An hour after polls closed in Florida, Joe Biden was "overperforming everywhere" in the state except for Miami-Dade county — which "might be enough to doom him," The Boston Globe's Michael Cohen tweeted. Of particular concern to Biden's supporters was the dreaded New York Times election needle, which had the state as "very likely Trump" with 86 percent of the state reporting. As the paper's Nate Cohn explained, "Trump is doing way better than '16 in Hispanic and Cuban areas, and better in Black areas. Biden is doing better in older, white areas, but not by as much."
The news might not be a surprise to Democrats on the ground in Florida, who were "sound[ing] the alarm in Miami" in the days leading up to the election, Politico reports. "Look, our people hate Trump and they like Biden. But not enough of them love Biden," one South Florida organizer had told the publication. "It also doesn't help that the campaign reacted so late here and they didn't help us with voter registration when we needed to be doing it."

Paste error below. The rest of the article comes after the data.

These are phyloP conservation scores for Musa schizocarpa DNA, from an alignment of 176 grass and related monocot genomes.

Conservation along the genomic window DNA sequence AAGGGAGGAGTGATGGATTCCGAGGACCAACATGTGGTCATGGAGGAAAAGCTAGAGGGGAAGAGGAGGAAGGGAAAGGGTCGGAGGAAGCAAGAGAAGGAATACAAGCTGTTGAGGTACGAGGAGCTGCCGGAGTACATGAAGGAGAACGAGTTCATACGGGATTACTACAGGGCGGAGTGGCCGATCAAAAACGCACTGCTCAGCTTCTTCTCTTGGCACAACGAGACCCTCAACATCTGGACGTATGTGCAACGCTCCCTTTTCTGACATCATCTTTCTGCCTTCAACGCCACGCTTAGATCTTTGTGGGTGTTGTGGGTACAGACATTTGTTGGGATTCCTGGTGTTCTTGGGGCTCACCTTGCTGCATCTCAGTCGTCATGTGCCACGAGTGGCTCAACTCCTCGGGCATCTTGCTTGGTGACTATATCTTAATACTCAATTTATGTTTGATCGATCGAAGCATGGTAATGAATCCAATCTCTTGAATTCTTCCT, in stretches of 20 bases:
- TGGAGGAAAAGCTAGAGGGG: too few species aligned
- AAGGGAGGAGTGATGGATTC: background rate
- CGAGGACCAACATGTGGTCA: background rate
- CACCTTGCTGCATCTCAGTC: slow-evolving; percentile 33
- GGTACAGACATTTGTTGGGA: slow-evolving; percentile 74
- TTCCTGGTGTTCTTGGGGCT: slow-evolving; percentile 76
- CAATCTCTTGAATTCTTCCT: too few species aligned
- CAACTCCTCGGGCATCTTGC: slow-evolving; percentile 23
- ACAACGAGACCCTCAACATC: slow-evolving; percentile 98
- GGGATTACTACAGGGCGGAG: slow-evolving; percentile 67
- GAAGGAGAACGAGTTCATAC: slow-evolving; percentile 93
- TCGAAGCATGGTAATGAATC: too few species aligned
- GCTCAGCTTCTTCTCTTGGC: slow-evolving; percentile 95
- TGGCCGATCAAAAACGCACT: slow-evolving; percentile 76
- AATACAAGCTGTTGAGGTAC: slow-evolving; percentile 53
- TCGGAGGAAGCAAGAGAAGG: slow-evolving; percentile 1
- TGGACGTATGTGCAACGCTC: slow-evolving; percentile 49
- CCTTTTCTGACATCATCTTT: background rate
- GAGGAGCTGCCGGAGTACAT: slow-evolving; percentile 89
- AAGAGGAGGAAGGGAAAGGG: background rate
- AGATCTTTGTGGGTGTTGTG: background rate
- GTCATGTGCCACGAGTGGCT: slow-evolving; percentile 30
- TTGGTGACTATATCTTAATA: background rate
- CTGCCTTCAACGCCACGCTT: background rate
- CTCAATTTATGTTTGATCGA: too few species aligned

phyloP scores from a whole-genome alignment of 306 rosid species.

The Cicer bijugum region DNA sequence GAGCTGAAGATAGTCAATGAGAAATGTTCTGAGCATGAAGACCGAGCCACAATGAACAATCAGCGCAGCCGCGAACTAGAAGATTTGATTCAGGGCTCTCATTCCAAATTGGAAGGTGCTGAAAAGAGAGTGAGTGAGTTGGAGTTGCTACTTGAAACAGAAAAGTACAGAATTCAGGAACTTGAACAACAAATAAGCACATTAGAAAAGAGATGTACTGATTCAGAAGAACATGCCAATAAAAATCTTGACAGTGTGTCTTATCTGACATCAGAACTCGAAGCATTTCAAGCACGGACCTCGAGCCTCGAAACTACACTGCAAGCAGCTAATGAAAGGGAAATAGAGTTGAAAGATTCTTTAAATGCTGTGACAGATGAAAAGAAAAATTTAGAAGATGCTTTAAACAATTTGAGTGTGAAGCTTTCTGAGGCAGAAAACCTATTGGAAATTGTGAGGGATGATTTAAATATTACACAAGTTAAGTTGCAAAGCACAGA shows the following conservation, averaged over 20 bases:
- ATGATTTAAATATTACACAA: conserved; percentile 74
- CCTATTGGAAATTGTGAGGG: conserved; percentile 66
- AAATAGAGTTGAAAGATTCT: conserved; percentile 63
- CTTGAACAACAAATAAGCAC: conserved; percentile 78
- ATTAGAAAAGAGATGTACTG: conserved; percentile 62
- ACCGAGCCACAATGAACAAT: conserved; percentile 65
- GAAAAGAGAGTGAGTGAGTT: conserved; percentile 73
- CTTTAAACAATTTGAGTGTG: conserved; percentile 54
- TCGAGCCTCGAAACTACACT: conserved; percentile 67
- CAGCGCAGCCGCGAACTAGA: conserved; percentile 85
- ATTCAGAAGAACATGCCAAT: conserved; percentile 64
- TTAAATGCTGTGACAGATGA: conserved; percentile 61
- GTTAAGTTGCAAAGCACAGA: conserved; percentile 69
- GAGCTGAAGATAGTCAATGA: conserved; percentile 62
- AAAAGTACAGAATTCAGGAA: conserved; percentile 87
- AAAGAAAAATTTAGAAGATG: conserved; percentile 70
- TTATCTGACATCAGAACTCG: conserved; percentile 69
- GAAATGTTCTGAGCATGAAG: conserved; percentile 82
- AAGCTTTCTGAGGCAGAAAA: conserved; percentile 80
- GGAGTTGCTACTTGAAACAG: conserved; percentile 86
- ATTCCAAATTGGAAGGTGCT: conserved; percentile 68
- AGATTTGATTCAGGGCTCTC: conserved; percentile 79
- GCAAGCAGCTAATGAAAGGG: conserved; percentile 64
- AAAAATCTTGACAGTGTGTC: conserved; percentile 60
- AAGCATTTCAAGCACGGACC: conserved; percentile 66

Still, there is some reason to approach the early numbers out of Miami-Dade with caution; the numbers reported as of 8 p.m. ET include "ALL early in-person votes (expected to skew GOP) but only partial mail votes (expected to skew Dem)," Vice News' Cameron Joseph explains. "Dunno how much is out or how much ground Biden can make up but this isn't final."
But if Biden does lose Florida? According to FiveThirtyEight, it would change Trump's chance of winning from 10 percent to 33 percent — in addition to likely making the night a whole lot messier, since Florida was probably needed for a surefire Biden landslide. Still, Democrats ought not despair just yet; as Nate Silver points out, "Trump's overperformance ... looks mostly to be concentrated among Cubans, which may not tell us much about other states." Jeva Lange